The audit is supposed to be independent, aimed at advising stockholders about the accuracy of financial statements. In practice, you cannot rely on audited statements to objectively point out flaws in corporate financial reporting.
The system is full of problems, however. You cannot rely completely on the audit process nor on the objectivity of the auditing firm. The problem begins with the fact that corporations pay auditing firms to prepare their books. It is made worse by the fact that a substantial portion of the auditing company's revenue is derived from nonaudit work that it performs for the same client. So the incentive is to keep clients happy, and that means it can become a problem if and when disagreements arise over accounting decisions and the way that transactions are reported.
This was precisely what occurred when Arthur Andersen was auditing the books of Enron. There were numerous questionable practices and deceptions in the accounting system, including inaccurate operating results. Enron's books were complex and misleading. Arthur Andersen's Houston office knew of this problem but did not blow the whistle. Why? Enron was a huge client of the company and represented a good source of revenues. The home office of Arthur Andersen had instituted its own procedures requiring senior partners to generate nonauditing revenue that was equal to or higher than audit revenues. So the senior auditors were under pressure to keep clients and to increase revenues, which is not a healthy environment for auditors who are supposed to maintain independence and objectivity.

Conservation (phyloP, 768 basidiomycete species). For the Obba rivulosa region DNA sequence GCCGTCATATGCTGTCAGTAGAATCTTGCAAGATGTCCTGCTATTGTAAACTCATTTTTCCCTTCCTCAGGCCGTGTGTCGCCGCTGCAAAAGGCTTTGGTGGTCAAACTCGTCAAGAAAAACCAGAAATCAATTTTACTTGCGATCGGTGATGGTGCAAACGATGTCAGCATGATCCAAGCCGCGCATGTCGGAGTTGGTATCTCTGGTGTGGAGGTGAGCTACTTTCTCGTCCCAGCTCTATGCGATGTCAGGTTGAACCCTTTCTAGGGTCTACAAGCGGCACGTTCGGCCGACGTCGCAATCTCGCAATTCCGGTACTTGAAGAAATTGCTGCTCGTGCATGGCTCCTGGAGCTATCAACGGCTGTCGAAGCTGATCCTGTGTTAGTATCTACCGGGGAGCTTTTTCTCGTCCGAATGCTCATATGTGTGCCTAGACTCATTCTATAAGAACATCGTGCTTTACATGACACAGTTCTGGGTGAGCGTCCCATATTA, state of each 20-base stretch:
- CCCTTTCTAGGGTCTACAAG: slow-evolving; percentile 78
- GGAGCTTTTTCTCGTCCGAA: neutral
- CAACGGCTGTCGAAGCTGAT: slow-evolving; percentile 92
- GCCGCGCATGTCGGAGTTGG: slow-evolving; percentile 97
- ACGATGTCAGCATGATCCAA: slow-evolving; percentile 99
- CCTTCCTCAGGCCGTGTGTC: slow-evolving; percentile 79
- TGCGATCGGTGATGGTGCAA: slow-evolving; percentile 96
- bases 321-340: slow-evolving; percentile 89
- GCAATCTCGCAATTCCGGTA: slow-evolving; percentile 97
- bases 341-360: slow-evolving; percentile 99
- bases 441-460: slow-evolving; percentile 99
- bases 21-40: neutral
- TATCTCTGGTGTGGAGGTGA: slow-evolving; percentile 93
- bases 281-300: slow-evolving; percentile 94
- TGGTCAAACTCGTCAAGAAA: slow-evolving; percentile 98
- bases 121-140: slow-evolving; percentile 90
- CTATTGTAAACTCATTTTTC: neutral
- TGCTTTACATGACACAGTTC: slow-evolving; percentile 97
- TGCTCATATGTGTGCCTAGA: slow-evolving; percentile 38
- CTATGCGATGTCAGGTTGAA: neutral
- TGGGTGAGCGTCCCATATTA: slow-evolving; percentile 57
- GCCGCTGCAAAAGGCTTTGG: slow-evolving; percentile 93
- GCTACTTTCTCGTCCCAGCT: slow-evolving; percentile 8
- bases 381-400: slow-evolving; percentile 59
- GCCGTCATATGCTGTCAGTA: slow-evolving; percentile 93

The problems were not unique to Arthur Andersen. Most of the large auditing firms had settled lawsuits from shareholders over many years, admitted inaccuracies in their statements, and had lived with their own conflicts of interest. The situation has not changed today. Rather than considered the corporate scandals as a sign that the industry needed to fix its conflict problems, the accounting industry has treated the problem as a public relations matter.
A lot of lip service has been paid to compliance with new laws and regulations, but the industry has only found ways to get around the legal attempts to do away with its conflict of interest. What this means for investors is that more caution is required. The fact is that the majority of audited statements are accurate and fair. It is not safe to rely completely on what those statements reveal, however, for several reasons:
1. The accounting rules are so complex that it is possible to create a number of different outcomes and to find justification within the rules.
2. The auditing rules are slow to change because the structure of the industry and its own regulatory system are complex.
3. Even with new laws designed to eliminate auditing firm conflicts of interest, it is too easy for firms to get around the rules. To this day, auditing firms continue performing both audit and nonau-dit work for the same clients.
4. Even with the most reliable financial statements, you need to perform your own fundamental tests. Even with a movement under way to improve corporate transparency, little chance has been seen in the way that corporations report to shareholders. If you are not able or willing to go beyond the statements to perform added research, you should be working with a financial planner or advisor who does know how to perform those tests. (Chapter 4 provides guidelines for navigating corporate websites and finding additional information.)
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